Appellant is 50 years old and has an extensive criminal history dating back to 1980, including 17 DWI convictions; three felony domestic-assault convictions; two gross-misdemeanor domestic-assault convictions; an interference-with-a-911-call conviction; a fifth-degree-assault conviction; an escape-from-custody conviction; two disorderly-conduct convictions; and several theft-related convictions.

Appellant's remorse is not clearly demonstrated from the record. Appellant faced charges of terroristic threats, felony domestic assault, domestic assault by strangulation, and interference with a 911 call resulting from an assault against his girlfriend, T.A.M. Appellant threated to kill T.A.M. with a sledge hammer, punched her, grabbed her by her hair and pulled her down to the floor, choked her, and interfered with her attempt to call 911. Apparently, much of appellant's behavior was influenced by alcohol consumption. At his sentencing hearing, appellant stated that he wanted to change his drinking behavior because his son cried when he learned that appellant might go to prison. But this does not indicate remorse for his terroristic-threats conviction. When appellant provided the factual basis for his plea, he was asked: "You understand that the allegation is that you . . . threatened to kill [T.A.M.] with a sledge hammer." Appellant replied that he did not have a sledge hammer on the premises. Appellant does not show remorse by implying that he may not have threatened to kill T.A.M. with a sledge hammer because he did not own one.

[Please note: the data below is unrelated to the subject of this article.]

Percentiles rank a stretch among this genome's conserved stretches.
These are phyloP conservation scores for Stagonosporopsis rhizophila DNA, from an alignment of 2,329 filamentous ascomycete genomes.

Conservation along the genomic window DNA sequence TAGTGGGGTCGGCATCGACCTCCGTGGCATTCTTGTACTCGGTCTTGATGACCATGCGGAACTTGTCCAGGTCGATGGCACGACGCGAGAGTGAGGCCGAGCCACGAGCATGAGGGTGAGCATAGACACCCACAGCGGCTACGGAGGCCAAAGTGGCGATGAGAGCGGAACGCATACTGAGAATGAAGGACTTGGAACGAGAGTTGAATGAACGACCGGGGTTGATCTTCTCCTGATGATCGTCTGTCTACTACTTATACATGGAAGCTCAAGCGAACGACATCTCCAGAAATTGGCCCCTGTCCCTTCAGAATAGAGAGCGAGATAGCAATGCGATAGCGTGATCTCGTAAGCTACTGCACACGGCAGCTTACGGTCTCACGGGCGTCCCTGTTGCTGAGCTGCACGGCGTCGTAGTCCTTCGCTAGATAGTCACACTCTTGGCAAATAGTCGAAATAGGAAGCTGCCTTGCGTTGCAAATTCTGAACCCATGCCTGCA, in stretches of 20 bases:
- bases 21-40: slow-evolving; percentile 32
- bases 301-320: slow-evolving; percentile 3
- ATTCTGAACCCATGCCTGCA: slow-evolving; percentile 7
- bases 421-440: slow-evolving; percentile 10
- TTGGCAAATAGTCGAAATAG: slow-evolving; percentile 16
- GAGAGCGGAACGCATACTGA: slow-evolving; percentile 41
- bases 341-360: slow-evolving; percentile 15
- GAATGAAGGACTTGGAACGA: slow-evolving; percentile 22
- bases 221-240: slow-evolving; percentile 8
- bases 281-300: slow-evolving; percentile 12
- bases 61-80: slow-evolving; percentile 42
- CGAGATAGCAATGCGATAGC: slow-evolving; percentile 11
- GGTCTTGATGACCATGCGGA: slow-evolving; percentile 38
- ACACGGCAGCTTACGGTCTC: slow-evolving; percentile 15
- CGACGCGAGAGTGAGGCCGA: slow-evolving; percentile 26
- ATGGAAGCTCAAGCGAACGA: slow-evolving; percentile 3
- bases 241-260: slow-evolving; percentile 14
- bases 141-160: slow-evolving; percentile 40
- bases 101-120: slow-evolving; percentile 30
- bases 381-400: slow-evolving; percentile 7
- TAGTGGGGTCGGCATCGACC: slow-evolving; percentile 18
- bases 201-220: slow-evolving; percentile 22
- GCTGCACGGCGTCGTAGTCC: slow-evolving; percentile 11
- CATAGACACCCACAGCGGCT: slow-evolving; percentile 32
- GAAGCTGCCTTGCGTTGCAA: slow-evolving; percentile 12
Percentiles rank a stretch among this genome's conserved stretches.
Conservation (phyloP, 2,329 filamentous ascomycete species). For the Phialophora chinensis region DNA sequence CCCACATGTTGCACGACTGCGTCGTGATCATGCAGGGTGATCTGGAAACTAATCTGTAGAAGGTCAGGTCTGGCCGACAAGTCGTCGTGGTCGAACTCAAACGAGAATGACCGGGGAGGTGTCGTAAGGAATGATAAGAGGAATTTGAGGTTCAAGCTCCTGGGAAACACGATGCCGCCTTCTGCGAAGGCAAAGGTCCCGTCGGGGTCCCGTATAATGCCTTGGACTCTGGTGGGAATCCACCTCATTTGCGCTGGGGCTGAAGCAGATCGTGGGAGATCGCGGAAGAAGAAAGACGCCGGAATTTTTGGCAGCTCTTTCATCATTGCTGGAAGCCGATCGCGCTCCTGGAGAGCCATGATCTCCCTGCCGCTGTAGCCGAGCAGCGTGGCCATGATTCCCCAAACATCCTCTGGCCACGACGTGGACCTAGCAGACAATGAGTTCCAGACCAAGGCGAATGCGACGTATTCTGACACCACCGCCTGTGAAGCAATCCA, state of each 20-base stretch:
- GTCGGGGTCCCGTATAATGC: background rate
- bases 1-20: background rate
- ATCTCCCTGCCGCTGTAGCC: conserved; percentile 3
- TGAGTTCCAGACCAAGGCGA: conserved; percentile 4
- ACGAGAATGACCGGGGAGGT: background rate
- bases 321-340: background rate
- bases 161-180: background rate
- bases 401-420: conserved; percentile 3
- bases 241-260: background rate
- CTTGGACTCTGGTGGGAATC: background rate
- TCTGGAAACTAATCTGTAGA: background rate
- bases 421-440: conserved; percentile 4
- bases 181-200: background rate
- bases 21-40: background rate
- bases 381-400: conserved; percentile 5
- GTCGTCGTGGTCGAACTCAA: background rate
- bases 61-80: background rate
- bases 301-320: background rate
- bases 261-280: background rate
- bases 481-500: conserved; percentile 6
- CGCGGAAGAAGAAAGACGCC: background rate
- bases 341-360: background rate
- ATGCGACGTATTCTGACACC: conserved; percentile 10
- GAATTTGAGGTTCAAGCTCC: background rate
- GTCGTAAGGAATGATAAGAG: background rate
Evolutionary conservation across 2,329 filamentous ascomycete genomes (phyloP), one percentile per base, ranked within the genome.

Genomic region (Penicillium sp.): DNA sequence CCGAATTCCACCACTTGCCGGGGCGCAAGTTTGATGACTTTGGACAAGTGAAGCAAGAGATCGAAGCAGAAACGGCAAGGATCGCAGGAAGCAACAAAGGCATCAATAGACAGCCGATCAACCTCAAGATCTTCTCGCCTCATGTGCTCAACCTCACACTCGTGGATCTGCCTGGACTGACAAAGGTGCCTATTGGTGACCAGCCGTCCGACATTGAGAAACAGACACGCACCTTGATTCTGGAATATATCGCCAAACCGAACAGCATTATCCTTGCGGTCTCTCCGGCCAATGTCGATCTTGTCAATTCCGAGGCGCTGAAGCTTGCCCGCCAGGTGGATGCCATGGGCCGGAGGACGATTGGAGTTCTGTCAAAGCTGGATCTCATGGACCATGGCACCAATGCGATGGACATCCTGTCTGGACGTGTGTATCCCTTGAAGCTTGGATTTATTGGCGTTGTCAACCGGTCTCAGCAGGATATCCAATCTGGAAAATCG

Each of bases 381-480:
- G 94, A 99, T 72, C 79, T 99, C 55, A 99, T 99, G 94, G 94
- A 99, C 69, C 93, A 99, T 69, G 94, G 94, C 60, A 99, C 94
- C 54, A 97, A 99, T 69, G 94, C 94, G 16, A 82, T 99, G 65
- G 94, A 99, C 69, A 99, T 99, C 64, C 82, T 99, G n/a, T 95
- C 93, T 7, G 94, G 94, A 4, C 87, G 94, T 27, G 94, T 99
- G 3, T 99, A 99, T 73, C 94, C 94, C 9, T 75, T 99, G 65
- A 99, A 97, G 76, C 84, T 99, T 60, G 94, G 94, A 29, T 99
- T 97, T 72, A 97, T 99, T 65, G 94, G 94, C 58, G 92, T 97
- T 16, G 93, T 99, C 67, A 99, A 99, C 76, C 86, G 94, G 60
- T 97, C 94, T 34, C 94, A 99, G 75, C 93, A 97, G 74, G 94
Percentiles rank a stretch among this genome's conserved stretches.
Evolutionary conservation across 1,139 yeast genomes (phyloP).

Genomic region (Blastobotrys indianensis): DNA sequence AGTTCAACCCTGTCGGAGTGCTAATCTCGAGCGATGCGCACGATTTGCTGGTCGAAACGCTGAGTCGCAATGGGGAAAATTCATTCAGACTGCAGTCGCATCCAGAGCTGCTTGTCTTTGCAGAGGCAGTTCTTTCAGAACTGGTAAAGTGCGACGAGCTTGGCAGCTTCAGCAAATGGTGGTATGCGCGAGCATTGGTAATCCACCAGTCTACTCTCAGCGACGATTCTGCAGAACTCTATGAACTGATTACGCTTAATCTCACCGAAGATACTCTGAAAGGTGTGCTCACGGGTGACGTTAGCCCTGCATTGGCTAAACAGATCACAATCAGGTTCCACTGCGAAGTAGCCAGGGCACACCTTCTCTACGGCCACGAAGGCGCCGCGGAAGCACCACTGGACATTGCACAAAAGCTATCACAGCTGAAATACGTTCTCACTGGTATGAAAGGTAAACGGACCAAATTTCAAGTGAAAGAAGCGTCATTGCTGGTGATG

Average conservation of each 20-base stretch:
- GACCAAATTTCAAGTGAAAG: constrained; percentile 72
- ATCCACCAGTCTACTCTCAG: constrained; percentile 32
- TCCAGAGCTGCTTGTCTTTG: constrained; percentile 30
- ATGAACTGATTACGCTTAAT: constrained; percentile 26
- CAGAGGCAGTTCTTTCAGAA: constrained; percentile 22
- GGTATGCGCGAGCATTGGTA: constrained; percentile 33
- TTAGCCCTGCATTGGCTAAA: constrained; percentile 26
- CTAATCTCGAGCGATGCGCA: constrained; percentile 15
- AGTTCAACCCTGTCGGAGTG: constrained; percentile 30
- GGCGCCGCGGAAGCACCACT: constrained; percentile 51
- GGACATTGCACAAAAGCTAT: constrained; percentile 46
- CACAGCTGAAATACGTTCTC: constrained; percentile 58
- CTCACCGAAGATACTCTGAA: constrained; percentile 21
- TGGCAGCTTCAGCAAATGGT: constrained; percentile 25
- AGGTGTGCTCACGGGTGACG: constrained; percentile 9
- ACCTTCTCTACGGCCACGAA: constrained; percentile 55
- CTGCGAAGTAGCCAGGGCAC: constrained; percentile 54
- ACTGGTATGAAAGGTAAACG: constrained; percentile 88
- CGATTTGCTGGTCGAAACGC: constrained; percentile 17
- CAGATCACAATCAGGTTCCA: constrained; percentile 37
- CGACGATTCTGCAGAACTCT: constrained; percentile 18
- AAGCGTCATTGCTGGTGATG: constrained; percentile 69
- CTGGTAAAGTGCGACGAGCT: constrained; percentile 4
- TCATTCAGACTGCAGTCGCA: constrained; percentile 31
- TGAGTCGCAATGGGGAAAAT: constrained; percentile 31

Further, appellant was not as cooperative as he suggests. First, when appellant was conditionally released, he was subject to a no-contact order as to T.A.M. and her children, but he refused to sign the conditional-release order. The district court also issued a DANCO, which appellant violated twice by calling T.A.M. while incarcerated. The record does not disclose appellant's attitude while in court, and he failed to show that he has support of friends and family. He lived with T.A.M., but the record does not show that she would welcome him back into her home. Appellant is also unemployed and he is not close to his siblings.

Appellant's sole argument to support his assertion that he should have been placed on probation is that he wants to stop drinking and change his life. But, as the district court noted, appellant failed on probation numerous times. And there exists concern for T.A.M.'s safety considering that appellant's prior domestic-assault convictions were committed against her. Finally, appellant claims that he will have no incentive to change if he serves a prison sentence, but this casts doubt on whether he is sincerely motivated to change his life. The district court did not abuse its discretion by imposing the presumptive sentence.